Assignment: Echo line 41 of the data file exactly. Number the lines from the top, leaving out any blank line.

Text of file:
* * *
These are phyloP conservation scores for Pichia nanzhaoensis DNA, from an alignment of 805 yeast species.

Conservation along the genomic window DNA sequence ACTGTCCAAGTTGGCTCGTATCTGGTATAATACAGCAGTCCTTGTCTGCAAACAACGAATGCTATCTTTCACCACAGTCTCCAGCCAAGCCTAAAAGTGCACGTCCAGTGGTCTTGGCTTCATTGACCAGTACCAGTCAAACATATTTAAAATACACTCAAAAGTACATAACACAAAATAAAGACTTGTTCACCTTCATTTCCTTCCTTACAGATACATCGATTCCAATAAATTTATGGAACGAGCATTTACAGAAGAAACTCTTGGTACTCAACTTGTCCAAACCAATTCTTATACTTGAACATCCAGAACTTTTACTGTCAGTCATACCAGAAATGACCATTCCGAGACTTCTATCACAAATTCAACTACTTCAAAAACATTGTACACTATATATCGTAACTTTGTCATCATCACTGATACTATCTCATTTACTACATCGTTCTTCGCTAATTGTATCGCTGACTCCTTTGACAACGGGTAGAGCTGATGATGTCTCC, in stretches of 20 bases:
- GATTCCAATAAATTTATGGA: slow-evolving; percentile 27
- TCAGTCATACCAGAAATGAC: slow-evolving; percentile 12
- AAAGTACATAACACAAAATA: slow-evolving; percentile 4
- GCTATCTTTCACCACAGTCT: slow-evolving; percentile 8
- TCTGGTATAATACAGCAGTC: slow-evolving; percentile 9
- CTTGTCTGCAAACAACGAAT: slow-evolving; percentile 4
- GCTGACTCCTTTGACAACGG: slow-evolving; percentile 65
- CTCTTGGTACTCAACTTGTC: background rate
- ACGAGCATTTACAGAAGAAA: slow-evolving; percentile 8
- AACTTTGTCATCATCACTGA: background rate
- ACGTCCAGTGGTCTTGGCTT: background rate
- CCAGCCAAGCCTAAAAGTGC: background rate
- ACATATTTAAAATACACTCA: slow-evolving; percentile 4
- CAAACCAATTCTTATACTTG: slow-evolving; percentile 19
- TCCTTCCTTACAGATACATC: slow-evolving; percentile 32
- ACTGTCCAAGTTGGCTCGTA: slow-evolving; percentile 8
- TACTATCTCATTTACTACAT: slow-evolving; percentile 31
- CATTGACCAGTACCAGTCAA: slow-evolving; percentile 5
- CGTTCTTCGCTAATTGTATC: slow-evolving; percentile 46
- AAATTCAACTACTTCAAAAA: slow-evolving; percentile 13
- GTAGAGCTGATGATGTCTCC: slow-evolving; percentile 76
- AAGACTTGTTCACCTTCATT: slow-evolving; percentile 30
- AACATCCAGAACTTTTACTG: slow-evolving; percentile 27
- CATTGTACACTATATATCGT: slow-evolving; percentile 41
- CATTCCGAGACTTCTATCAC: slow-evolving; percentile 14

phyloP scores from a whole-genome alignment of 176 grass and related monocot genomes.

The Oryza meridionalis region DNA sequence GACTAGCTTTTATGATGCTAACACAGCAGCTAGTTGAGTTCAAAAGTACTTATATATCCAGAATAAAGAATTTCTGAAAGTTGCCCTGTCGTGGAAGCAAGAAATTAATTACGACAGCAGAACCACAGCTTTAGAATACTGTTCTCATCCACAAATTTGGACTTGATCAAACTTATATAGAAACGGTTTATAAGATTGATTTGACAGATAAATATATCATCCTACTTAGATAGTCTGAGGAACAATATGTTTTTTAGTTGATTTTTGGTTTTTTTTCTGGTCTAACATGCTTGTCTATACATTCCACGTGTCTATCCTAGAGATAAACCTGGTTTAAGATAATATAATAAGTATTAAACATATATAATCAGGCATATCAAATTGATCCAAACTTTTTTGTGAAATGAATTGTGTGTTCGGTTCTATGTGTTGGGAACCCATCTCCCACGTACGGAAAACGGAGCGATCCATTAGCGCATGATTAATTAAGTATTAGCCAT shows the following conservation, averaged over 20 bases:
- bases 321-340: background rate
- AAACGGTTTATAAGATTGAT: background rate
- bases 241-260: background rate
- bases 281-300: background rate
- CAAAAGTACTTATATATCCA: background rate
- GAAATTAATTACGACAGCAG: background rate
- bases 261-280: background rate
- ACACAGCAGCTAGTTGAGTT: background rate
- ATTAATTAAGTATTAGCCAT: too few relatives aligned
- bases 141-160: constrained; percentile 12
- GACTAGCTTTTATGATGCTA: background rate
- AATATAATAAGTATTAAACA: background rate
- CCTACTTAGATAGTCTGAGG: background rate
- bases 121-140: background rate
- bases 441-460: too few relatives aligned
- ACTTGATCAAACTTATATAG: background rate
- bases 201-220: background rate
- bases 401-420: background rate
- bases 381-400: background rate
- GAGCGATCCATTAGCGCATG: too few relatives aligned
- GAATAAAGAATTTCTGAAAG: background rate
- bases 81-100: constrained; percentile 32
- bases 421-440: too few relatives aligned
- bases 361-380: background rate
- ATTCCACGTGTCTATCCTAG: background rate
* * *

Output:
- AATATAATAAGTATTAAACA: background rate